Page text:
Predictors of short- and long-term adherence with a Mediterranean-type diet intervention: the PREDIMED randomized trial
Keywords: 
Dietary adherence
Short-term dietary adherence
Long-term dietary adherence
Mediterranean Diet
PREDIMED trial
Dietary intervention
Dietary predictors
Materias Investigacion::Ciencias de la Salud::Endocrinología
Materias Investigacion::Ciencias de la Salud::Nutrición y dietética
Issue Date: 
2016
Publisher: 
International Journal of Behavioral Nutrition and Physical Activity
ISSN: 
1479-5868
Editorial note: 
This article is distributed under the terms of the Creative Commons Attribution 4.0 International License (http://creativecommons.org/licenses/by/4.0/), which permits unrestricted use, distribution, and reproduction in any medium, provided you give appropriate credit to the original author(s) and the source, provide a link to the Creative Commons license, and indicate if changes were made. The Creative Commons Public Domain Dedication waiver (http://creativecommons.org/publicdomain/zero/1.0/) applies to the data made available in this article, unless otherwise stated.
Citation: 
Downer MK, Gea A, Stampfer M, Sanchez-Tainta A, Corella D, Salas-Salvado J. et al. Predictors of short- and long-term adherence with a Mediterranean-type diet intervention: the PREDIMED randomized trial 2016;13(67):1-17
Abstract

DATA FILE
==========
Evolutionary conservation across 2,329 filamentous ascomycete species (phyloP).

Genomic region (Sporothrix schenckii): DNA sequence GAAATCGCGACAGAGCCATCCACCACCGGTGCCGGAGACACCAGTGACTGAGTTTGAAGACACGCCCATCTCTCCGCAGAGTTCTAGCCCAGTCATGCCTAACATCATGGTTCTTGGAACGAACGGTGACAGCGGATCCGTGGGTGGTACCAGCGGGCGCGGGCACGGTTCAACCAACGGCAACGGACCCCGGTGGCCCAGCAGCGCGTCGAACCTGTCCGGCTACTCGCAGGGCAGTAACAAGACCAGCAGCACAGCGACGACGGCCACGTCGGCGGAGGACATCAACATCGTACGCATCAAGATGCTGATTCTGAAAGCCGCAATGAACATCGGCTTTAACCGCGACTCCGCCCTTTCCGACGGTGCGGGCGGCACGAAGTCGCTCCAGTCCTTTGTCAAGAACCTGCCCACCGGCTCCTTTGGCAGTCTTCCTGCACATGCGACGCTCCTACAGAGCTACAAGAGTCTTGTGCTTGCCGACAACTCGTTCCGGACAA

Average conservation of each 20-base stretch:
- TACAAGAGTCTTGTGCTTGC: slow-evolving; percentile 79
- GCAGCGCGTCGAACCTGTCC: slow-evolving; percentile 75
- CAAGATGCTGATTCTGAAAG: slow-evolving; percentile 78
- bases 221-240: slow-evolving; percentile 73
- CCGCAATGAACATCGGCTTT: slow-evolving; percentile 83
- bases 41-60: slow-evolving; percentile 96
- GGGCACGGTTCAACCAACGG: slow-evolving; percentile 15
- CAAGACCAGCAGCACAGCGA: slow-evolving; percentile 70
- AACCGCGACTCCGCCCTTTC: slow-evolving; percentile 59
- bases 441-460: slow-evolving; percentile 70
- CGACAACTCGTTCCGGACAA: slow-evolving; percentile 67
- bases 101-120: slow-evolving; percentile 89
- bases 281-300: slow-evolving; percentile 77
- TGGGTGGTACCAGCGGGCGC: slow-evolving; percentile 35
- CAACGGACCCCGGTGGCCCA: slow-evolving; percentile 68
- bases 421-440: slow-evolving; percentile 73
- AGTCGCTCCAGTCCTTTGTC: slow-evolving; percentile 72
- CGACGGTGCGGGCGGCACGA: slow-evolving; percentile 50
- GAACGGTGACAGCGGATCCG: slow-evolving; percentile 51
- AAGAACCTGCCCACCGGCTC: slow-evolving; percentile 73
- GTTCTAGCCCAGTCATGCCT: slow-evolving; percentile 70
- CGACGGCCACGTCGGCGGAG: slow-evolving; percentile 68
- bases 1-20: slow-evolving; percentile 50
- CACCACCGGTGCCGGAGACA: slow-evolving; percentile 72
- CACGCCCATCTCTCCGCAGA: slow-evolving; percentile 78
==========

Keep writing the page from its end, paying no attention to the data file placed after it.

Abstract Background: Dietary intervention success requires strong participant adherence, but very few studies have examined factors related to both short-term and long-term adherence. A better understanding of predictors of adherence is necessary to improve the design and execution of dietary intervention trials. This study was designed to identify participant characteristics at baseline and study features that predict short-term and long-term adherence with interventions promoting the Mediterranean-type diet (MedDiet) in the PREvención con DIeta MEDiterránea (PREDIMED) randomized trial. Methods: Analyses included men and women living in Spain aged 55–80 at high risk for cardiovascular disease. Participants were randomized to the MedDiet supplemented with either complementary extra-virgin olive oil (EVOO) or tree nuts. The control group and participants with insufficient information on adherence were excluded. PREDIMED began in 2003 and ended in 2010. Investigators assessed covariates at baseline and dietary information was updated yearly throughout follow-up. Adherence was measured with a validated 14-point Mediterranean-type diet adherence score. Logistic regression was used to examine associations between baseline characteristics and adherence at one and four years of follow-up. Results: Participants were randomized to the MedDiet supplemented with EVOO (n = 2,543; 1,962 after exclusions) or tree nuts (n = 2,454; 2,236 after exclusions). A higher number of cardiovascular risk factors, larger waist circumference, lower physical activity levels, lower total energy intake, poorer baseline adherence to the 14-point adherence score, and allocation to MedDiet + EVOO each independently predicted poorer adherence. Participants from PREDIMED recruiting centers with a higher total workload (measured as total number of persons-years of follow-up) achieved better adherence. No adverse events or side effects were reported. Conclusions: To maximize dietary adherence in dietary interventions, additional efforts to promote adherence should be used for participants with lower baseline adherence to the intended diet and poorer health status. The design of multicenter nutrition trials should prioritize few large centers with more participants in each, rather than many small centers. Trial registration: This study was registered at controlled-trials.com (http://www.controlled-trials. com/ISRCTN35739639). International Standard Randomized Controlled Trial Number (ISRCTN): 35739639. Registration date: 5 October 2005. Trial design: parallel randomized trial.

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